For more information about Marie Bergstedt and her work PRESS HERE
This blog highlights the talents of this years symposium presenters. For more information about attending this years symposium, please see http://www.yumaartsymposium.memberlodge.org/
Thursday, November 14, 2019
There are so many things we can try to make better. Thanks to Yuma Art Symposium for giving me an opportunity to think about it with you. I will focus on the theme of Amendments in a presentation, a brief demonstration and with a few artworks in the West Gallery of the Yuma Art Center January through February 2020.
It could be said that all of my artwork is just a set of self-portraits. I say that because they are all about people and conditions I have seen. Those observations affect me in my own particular way and I sift through them to a portrait and story of someone who has experienced what I noticed. But, I know my interpretation cannot be taken as the “truth." It is just the way I work it through, with a hope for something that can apply to the experience of many others and may be just a bit better or have a touch of humor in what usually begins as a negative concern.
Hand crochet and wire sculpting with gut, button work,
recycled parts of metal tricycle, and reconstructed antique doilies
Most of my adult life was invested as a development director in not-for-profit institutions. I needed a dependable income to insure that I would be able to support myself and save enough to convert to a full-time art career. Fortunately I found jobs where I was in close contact with many creative people who kept my brain busy thinking even when I had little time to set my hands in motion.
Once those hands got to moving, I found that what I really wanted was to skip the formal art techniques I had studied over the years and find a way to use the more personal methods I learned as a child…sewing, knitting, and crochet. I was thinking about stories from my childhood and issues that seemed very personal, but also universal. To me these hand techniques seemed the best way for me to tell those stories. So, I began.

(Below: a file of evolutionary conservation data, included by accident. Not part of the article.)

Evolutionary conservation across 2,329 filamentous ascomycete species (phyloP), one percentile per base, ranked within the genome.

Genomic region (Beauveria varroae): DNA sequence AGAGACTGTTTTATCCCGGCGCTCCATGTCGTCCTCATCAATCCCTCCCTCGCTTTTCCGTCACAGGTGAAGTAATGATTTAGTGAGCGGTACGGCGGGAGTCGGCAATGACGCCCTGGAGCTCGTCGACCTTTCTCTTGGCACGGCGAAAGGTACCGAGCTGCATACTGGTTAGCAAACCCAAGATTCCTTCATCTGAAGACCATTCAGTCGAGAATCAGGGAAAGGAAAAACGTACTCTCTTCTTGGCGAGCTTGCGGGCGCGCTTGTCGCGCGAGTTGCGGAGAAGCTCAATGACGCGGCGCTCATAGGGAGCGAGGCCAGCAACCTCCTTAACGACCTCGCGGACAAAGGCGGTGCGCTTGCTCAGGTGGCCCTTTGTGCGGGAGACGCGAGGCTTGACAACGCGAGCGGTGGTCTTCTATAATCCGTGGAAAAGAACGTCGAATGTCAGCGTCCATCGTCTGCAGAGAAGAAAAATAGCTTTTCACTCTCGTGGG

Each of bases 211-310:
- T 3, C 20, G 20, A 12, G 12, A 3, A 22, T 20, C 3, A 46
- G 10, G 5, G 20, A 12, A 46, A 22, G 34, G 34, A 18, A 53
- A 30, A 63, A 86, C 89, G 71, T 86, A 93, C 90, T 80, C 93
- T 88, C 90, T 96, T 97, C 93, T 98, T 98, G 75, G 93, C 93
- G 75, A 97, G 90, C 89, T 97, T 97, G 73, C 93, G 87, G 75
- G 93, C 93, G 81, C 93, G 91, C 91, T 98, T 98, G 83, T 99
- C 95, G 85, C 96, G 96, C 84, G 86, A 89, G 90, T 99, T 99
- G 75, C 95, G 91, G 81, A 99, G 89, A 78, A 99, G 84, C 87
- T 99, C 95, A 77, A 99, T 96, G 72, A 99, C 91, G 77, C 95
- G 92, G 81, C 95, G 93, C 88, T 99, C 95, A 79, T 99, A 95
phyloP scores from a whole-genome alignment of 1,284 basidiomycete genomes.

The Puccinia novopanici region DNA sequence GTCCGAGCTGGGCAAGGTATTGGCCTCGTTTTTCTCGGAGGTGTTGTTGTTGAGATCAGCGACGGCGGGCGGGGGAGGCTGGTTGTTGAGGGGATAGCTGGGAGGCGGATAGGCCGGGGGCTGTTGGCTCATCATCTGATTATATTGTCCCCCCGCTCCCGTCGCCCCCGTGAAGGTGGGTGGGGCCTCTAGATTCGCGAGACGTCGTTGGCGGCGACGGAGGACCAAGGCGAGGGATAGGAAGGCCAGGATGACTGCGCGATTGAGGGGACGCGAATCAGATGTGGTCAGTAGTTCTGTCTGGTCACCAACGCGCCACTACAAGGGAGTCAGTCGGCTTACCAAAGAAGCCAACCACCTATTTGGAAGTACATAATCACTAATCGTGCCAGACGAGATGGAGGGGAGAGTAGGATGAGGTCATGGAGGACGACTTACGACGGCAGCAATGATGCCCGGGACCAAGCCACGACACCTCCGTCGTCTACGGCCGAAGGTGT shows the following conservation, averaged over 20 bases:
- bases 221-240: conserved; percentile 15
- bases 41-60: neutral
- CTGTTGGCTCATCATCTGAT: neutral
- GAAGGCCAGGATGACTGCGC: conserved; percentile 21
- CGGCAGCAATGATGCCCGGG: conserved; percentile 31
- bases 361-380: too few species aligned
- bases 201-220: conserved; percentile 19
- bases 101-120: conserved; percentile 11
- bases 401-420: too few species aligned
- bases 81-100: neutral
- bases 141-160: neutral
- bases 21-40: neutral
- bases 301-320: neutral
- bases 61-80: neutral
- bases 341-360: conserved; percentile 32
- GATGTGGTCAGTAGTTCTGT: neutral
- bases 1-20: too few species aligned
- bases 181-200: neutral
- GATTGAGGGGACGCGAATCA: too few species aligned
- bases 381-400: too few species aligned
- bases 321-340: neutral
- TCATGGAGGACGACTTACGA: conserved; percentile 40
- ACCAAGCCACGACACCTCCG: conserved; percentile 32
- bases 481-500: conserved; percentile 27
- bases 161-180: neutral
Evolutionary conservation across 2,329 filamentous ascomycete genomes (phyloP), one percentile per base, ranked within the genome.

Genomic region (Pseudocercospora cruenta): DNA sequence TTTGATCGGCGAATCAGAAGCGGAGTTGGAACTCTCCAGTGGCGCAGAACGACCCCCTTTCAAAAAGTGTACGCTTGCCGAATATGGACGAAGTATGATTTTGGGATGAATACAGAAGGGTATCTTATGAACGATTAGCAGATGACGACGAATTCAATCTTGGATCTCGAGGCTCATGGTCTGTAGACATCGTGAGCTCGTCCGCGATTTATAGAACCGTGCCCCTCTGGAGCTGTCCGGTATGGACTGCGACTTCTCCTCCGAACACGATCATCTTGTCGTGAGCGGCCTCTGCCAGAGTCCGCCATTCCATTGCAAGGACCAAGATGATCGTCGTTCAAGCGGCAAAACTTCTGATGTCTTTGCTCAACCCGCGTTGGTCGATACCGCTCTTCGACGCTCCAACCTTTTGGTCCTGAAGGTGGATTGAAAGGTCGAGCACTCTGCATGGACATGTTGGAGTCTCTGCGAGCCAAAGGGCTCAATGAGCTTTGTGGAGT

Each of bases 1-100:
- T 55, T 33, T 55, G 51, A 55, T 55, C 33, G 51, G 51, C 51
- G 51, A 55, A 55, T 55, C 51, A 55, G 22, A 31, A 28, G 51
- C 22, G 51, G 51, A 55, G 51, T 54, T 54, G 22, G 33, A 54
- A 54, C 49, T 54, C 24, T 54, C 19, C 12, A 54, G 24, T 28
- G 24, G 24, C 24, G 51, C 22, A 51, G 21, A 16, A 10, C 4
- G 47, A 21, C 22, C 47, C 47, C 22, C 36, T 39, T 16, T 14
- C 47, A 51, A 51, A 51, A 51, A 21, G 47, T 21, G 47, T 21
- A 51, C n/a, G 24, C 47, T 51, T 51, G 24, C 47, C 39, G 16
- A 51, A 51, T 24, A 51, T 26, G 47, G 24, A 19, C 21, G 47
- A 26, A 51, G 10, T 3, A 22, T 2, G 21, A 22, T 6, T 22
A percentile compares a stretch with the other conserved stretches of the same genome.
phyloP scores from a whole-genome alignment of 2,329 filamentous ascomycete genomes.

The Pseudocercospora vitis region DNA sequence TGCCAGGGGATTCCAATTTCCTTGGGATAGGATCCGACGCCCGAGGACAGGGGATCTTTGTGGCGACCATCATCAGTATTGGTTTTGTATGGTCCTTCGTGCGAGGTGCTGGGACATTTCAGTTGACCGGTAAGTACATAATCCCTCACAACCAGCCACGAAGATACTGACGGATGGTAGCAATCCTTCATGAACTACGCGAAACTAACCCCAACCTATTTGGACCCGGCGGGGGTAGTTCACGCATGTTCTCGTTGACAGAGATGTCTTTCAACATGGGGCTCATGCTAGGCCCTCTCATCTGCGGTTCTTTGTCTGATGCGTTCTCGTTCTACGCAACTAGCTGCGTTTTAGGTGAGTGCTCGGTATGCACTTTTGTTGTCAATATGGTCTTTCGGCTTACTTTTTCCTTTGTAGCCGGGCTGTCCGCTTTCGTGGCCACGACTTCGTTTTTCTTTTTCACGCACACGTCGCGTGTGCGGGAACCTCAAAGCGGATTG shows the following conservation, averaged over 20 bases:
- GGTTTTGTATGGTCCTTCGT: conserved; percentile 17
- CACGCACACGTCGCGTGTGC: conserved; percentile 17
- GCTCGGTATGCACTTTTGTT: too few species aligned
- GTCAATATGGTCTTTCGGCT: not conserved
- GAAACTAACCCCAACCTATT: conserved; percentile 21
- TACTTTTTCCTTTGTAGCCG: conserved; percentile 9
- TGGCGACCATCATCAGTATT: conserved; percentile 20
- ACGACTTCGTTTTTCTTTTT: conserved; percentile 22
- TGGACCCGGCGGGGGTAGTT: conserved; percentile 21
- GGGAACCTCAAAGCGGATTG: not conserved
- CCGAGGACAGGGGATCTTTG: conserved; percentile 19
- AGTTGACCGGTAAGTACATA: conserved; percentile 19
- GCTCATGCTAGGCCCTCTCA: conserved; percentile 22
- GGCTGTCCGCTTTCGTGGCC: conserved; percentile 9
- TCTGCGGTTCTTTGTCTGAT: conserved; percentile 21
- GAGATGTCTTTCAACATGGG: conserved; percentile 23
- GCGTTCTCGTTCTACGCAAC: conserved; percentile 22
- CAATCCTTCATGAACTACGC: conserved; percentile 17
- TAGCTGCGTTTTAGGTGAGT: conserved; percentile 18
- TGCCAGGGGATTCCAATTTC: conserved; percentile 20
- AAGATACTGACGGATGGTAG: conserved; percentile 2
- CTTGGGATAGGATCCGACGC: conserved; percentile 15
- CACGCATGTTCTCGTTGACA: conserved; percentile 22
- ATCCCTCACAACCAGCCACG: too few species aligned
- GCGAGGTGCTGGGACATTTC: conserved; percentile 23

Hand crochet over wire sculpting
My first fiber artwork fingered through painful childhood memories and were actually often self-portraits. I moved through health issues of friends and family, my homeless brother, my foster mother’s aging and death, and untold tales of mysterious relatives. In every case, telling the story was a growth experience for me, both in resolving an issue and expanding my artistic approach. Each personally known story also had a more universal application that I hoped could reach others with hope and sometimes laughter.
"Mikey of Mallory" 2012
Hand crochet, stitching and button work
In recent years, my thoughts are more focused on obvious current questions: border issues, the role of women, and gun violence, along with continuing health and aging. Always there is a relative or friend whose experience fits the issue.
I hope you will join me in unbuttoning stories and brokering amendments for a positive journey forward.
Marie Bergstedt working on "Fit" 2018
Hand knitting, crochet, and stitching
Marie will present her work at the 2020 Yuma Art Symposium
Hope to see you there!